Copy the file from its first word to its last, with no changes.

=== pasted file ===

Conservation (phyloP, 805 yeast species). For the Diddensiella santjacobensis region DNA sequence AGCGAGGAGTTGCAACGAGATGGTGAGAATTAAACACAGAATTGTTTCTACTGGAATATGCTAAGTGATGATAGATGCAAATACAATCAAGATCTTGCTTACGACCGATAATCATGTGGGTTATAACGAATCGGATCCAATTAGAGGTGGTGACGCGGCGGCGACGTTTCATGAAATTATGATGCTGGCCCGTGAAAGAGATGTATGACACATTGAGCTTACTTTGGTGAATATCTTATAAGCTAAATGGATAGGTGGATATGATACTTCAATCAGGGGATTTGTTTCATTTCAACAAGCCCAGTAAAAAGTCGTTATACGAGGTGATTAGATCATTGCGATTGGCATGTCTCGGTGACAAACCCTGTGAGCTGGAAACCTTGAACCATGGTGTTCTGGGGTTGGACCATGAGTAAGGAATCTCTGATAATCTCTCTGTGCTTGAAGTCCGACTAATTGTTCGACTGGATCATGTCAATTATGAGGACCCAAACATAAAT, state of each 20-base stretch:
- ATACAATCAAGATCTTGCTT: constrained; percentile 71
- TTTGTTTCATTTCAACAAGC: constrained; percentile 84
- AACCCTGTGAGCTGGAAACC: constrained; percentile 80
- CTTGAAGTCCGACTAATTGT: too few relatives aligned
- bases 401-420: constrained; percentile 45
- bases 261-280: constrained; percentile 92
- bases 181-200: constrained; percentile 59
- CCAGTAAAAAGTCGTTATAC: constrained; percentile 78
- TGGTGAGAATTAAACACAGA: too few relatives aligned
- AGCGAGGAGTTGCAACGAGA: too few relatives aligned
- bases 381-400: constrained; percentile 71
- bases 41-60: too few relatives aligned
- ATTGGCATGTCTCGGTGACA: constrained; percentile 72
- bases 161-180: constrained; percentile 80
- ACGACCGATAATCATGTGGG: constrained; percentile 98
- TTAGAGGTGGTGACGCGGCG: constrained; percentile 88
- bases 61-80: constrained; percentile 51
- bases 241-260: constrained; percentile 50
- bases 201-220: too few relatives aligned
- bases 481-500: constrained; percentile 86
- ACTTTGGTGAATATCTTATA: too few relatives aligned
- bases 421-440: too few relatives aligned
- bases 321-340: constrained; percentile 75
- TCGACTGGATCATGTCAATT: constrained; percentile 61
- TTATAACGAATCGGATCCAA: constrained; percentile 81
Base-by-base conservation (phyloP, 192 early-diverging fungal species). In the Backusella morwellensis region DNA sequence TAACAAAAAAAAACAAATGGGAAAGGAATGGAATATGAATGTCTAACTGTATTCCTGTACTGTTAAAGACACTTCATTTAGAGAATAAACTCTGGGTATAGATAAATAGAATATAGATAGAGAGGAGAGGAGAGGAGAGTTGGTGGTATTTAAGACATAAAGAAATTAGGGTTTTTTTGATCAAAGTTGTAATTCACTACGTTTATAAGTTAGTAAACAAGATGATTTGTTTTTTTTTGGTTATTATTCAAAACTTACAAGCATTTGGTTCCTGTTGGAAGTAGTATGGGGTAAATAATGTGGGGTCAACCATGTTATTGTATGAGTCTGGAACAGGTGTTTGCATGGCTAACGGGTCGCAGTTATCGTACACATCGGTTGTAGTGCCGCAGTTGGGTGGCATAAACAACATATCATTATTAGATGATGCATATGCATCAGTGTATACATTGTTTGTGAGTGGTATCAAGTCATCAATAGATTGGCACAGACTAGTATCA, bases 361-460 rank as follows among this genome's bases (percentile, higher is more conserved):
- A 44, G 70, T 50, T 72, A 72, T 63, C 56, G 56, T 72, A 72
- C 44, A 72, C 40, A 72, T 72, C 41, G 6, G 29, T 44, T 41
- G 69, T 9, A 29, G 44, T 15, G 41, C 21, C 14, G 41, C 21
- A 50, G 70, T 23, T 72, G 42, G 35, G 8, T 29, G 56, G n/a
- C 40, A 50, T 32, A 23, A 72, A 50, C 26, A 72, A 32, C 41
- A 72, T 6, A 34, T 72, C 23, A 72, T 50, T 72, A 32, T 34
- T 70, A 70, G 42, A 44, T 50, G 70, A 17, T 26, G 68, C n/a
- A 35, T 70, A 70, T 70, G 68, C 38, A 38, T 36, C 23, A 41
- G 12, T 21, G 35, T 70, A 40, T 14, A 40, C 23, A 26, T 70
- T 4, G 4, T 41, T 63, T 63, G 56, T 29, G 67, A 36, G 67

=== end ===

Conservation (phyloP, 805 yeast species). For the Diddensiella santjacobensis region DNA sequence AGCGAGGAGTTGCAACGAGATGGTGAGAATTAAACACAGAATTGTTTCTACTGGAATATGCTAAGTGATGATAGATGCAAATACAATCAAGATCTTGCTTACGACCGATAATCATGTGGGTTATAACGAATCGGATCCAATTAGAGGTGGTGACGCGGCGGCGACGTTTCATGAAATTATGATGCTGGCCCGTGAAAGAGATGTATGACACATTGAGCTTACTTTGGTGAATATCTTATAAGCTAAATGGATAGGTGGATATGATACTTCAATCAGGGGATTTGTTTCATTTCAACAAGCCCAGTAAAAAGTCGTTATACGAGGTGATTAGATCATTGCGATTGGCATGTCTCGGTGACAAACCCTGTGAGCTGGAAACCTTGAACCATGGTGTTCTGGGGTTGGACCATGAGTAAGGAATCTCTGATAATCTCTCTGTGCTTGAAGTCCGACTAATTGTTCGACTGGATCATGTCAATTATGAGGACCCAAACATAAAT, state of each 20-base stretch:
- ATACAATCAAGATCTTGCTT: constrained; percentile 71
- TTTGTTTCATTTCAACAAGC: constrained; percentile 84
- AACCCTGTGAGCTGGAAACC: constrained; percentile 80
- CTTGAAGTCCGACTAATTGT: too few relatives aligned
- bases 401-420: constrained; percentile 45
- bases 261-280: constrained; percentile 92
- bases 181-200: constrained; percentile 59
- CCAGTAAAAAGTCGTTATAC: constrained; percentile 78
- TGGTGAGAATTAAACACAGA: too few relatives aligned
- AGCGAGGAGTTGCAACGAGA: too few relatives aligned
- bases 381-400: constrained; percentile 71
- bases 41-60: too few relatives aligned
- ATTGGCATGTCTCGGTGACA: constrained; percentile 72
- bases 161-180: constrained; percentile 80
- ACGACCGATAATCATGTGGG: constrained; percentile 98
- TTAGAGGTGGTGACGCGGCG: constrained; percentile 88
- bases 61-80: constrained; percentile 51
- bases 241-260: constrained; percentile 50
- bases 201-220: too few relatives aligned
- bases 481-500: constrained; percentile 86
- ACTTTGGTGAATATCTTATA: too few relatives aligned
- bases 421-440: too few relatives aligned
- bases 321-340: constrained; percentile 75
- TCGACTGGATCATGTCAATT: constrained; percentile 61
- TTATAACGAATCGGATCCAA: constrained; percentile 81
Base-by-base conservation (phyloP, 192 early-diverging fungal species). In the Backusella morwellensis region DNA sequence TAACAAAAAAAAACAAATGGGAAAGGAATGGAATATGAATGTCTAACTGTATTCCTGTACTGTTAAAGACACTTCATTTAGAGAATAAACTCTGGGTATAGATAAATAGAATATAGATAGAGAGGAGAGGAGAGGAGAGTTGGTGGTATTTAAGACATAAAGAAATTAGGGTTTTTTTGATCAAAGTTGTAATTCACTACGTTTATAAGTTAGTAAACAAGATGATTTGTTTTTTTTTGGTTATTATTCAAAACTTACAAGCATTTGGTTCCTGTTGGAAGTAGTATGGGGTAAATAATGTGGGGTCAACCATGTTATTGTATGAGTCTGGAACAGGTGTTTGCATGGCTAACGGGTCGCAGTTATCGTACACATCGGTTGTAGTGCCGCAGTTGGGTGGCATAAACAACATATCATTATTAGATGATGCATATGCATCAGTGTATACATTGTTTGTGAGTGGTATCAAGTCATCAATAGATTGGCACAGACTAGTATCA, bases 361-460 rank as follows among this genome's bases (percentile, higher is more conserved):
- A 44, G 70, T 50, T 72, A 72, T 63, C 56, G 56, T 72, A 72
- C 44, A 72, C 40, A 72, T 72, C 41, G 6, G 29, T 44, T 41
- G 69, T 9, A 29, G 44, T 15, G 41, C 21, C 14, G 41, C 21
- A 50, G 70, T 23, T 72, G 42, G 35, G 8, T 29, G 56, G n/a
- C 40, A 50, T 32, A 23, A 72, A 50, C 26, A 72, A 32, C 41
- A 72, T 6, A 34, T 72, C 23, A 72, T 50, T 72, A 32, T 34
- T 70, A 70, G 42, A 44, T 50, G 70, A 17, T 26, G 68, C n/a
- A 35, T 70, A 70, T 70, G 68, C 38, A 38, T 36, C 23, A 41
- G 12, T 21, G 35, T 70, A 40, T 14, A 40, C 23, A 26, T 70
- T 4, G 4, T 41, T 63, T 63, G 56, T 29, G 67, A 36, G 67